17. Lammie says:

    I will never forgive Tonya Harding for the Olympics. Her histrionics over her busted skate lace happened right before Canadian champion Josee Chouinard was to skate. Josee always had nerve issues, but her program that year was a beautiful program choreographed to An American in Paris, which she skated beautifully at the Canadian Championships. Tonya’s drama affected her greatly, and she skated poorly at the Olympics. I know most people focus on the main players in this drama, but I always remember Josee.

    • GeeMoney says:

      That says more about Chouinard not being a focused skater than it does about how the Tonya Harding scandal was a distraction for her. Not that I don’t have sympathy for Chouinard, but she could have pulled it together, focused herself and skated a good program.

      Kerrigan pulled herself together… so why couldn’t Josee?

      • Lammie says:

        Well, if I recall correctly, Tonya’s skate lace drama meant that the timing was off for when Josee would go out on the ice. Skaters get a certain amount of time, and after the delay, the organizers were rushing Josee out onto the ice, even though she was supposed to get the regular time. You are right, she didn’t deal well with her nerves at the best of times, but when she was “on” she was a beautiful skater, and that was my favourite program of hers. I am just sad she didn’t get to do her best, partly because of the the Harding drama.

    • vv says:

      I completely forgot about the busted lace! Poor Joee. Although I seem to recall Josee was rather inconsistent. She could be fantastic one event and then falling all over the ice it seemed the next.

      • Lady D says:

        It was Josee’s mother that died just before her 2010 Olympic performance right? I remember her looking up to the sky crying and talking to her mother after her performance. It was rather heartbreaking.

      • littlestar says:

        Lady D, that’s Joannie Rochette you are thinking of (Josee had long since retired from competitive skating), who went on to win the bronze in Vancouver. It was definitely an incredibly moving performance.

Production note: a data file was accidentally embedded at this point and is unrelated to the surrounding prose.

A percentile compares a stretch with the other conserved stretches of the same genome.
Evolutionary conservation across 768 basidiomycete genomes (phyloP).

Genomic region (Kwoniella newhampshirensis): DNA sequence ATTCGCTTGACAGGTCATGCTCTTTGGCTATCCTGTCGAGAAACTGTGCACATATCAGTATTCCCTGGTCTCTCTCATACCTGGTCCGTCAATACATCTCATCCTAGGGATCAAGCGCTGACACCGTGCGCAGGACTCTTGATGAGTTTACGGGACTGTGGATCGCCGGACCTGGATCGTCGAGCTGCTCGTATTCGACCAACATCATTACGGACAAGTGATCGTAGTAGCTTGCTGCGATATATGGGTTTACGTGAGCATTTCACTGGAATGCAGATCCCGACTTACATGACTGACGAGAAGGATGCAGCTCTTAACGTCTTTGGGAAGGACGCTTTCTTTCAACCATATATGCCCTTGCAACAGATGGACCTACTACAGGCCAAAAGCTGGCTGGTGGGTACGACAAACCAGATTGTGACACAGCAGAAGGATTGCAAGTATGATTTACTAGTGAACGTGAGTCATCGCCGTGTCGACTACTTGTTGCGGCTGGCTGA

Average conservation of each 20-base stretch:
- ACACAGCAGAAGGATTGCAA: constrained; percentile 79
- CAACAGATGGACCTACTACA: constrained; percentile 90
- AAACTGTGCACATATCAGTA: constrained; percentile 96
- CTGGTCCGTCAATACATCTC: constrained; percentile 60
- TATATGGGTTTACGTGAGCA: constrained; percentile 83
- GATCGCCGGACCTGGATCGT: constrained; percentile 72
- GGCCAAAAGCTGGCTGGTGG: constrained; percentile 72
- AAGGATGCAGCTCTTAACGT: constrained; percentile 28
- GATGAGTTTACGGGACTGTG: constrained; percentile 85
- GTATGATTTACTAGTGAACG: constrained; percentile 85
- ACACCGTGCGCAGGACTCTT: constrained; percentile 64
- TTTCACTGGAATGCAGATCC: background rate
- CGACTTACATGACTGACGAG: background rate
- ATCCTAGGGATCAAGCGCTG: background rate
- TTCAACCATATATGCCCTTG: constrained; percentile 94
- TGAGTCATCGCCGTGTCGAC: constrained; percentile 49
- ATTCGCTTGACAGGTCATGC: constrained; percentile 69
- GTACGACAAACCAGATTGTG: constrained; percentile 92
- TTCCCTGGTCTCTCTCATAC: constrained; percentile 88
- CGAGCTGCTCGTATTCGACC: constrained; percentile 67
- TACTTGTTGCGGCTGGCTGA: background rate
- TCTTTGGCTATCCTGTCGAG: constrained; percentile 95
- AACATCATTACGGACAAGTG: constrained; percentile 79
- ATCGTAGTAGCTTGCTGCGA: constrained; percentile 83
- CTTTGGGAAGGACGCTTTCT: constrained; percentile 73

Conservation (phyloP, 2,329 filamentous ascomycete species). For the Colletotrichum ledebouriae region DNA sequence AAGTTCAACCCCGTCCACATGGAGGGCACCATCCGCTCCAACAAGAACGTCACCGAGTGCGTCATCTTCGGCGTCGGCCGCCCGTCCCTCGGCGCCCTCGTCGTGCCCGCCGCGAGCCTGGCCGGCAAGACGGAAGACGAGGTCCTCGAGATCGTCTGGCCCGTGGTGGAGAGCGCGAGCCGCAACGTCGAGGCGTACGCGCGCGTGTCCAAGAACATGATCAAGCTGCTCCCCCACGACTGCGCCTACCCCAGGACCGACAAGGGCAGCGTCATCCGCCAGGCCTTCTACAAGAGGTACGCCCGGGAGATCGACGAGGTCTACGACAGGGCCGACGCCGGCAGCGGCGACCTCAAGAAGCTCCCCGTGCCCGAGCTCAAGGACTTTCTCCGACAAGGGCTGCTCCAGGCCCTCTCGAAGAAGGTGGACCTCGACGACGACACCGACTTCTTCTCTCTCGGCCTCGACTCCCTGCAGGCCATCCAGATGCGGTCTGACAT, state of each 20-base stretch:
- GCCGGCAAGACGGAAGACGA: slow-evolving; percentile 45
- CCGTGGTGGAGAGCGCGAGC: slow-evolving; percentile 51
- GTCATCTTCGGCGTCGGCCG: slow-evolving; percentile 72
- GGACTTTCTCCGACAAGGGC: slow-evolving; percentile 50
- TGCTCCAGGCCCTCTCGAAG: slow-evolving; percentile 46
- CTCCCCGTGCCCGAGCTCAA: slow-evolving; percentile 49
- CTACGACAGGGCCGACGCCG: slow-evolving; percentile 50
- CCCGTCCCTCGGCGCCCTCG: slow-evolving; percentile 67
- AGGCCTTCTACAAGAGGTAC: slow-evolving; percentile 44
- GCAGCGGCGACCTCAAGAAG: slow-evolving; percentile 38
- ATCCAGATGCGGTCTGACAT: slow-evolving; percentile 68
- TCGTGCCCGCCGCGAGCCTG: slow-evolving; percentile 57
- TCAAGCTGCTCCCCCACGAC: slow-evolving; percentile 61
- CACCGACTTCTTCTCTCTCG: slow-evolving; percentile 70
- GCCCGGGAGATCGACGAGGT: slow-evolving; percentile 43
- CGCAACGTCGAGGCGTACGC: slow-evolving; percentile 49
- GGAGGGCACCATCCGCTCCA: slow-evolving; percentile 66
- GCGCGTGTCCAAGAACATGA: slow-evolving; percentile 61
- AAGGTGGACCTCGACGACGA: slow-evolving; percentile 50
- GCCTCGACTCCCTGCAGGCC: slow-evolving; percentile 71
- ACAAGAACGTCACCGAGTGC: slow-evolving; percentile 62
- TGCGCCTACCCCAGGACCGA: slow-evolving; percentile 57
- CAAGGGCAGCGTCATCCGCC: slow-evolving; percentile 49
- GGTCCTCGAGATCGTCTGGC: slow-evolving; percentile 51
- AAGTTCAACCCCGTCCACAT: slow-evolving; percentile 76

From what I recall of Josee Chouinard, she was a good skater but I don’t think she had a chance at ever winning a medal at the Olympics. There were too many skaters who were better than her. However, I always had a soft spot for her too growing up :).

        I don’t feel like I can even comment on the whole Harding/Kerrigan scandal, I was in Grade 4 when it happened – the only think I remember was how huge it was, all over the media!

  18. Kitten says:

    Sometimes I think the real victim of the drama was Michelle Kwan, who as young as she was at that time, was at the peak of her skating abilities, and had to take the third place sub spot for Tanya, who was a hot mess, and Nancy, who I felt got the spot out if sympathy. Why would you send a kneecapped athlete to the Olympics? Was the medal that worth it?

    • LNG says:

      Nancy had to earn her spot by skating for the committee just before the Olympics to prove that she was in top shape and was able to compete. She did extensive rehab and was able to earn her spot because of it. She skated what are widely considered the two best performances of her career at the Olympics and lost gold by 1/10th of a point. She won the short program over Oksana. So i’d say she earned her spot and proved she deserved it given her results at the olympics. And if i remember correctly, many of Nancy’s rivals agreed to her being placed on the team.

      Tonya is the one who should have been dropped from the Olympic team, but she started a 25 million dollar lawsuit against the olympic committee and they decided not to drop her rather than to fight about it in court.

  19. NerdMomma says:

    I’ve never doubted that Tonya was a victim in this mess. Her EX husband, not her husband, did this. Alarm bells. Why didn’t she go to authorities? Maybe because she was terrified of her crazy abusive ex-husband? Even when I was a kid, I could sense this- maybe because I grew up in an abusive home. She got away from that man through divorce, but she couldn’t get him out of her life. I have tremendous sympathy and wish for her life to be peaceful.

    As for Nancy, she recovered and got the silver, and was America’s princess for a few months. I don’t think Tonya needs to acknowledge that what happened to Nancy was wrong- pretty sure that’s understood by all.

    Someone above said that the media portrayed both women in extreme ways. I think it’s true that both were victims of the media in this way. Nancy had to live up to the nation’s expectations, and Tonya was viewed as a dirty competitor and an attacker.

    • Lucinda says:

      She was still living with him at the time. She had divorced him but didn’t leave. Tanya needs to acknowledge it because it shows she accepts her role in the part and she did have a role. It was more than her knowing. She was there when they were planning, taking notes. The police found the note and that’s what got her in trouble.

    • Merritt says:


      Being an abuse victim doesn’t negate her role in the attack. There was strong evidence that she was instrumental in the planning. Evidence that was found in the dumpster of a restaurant at the time, had her handwriting detailing where Nancy trained, etc. Her statements to the FBI were inconsistent. There was also strong evidence that she called in a threat to a qualifying competition prior to the Nationals, in order to get a bye to Nationals.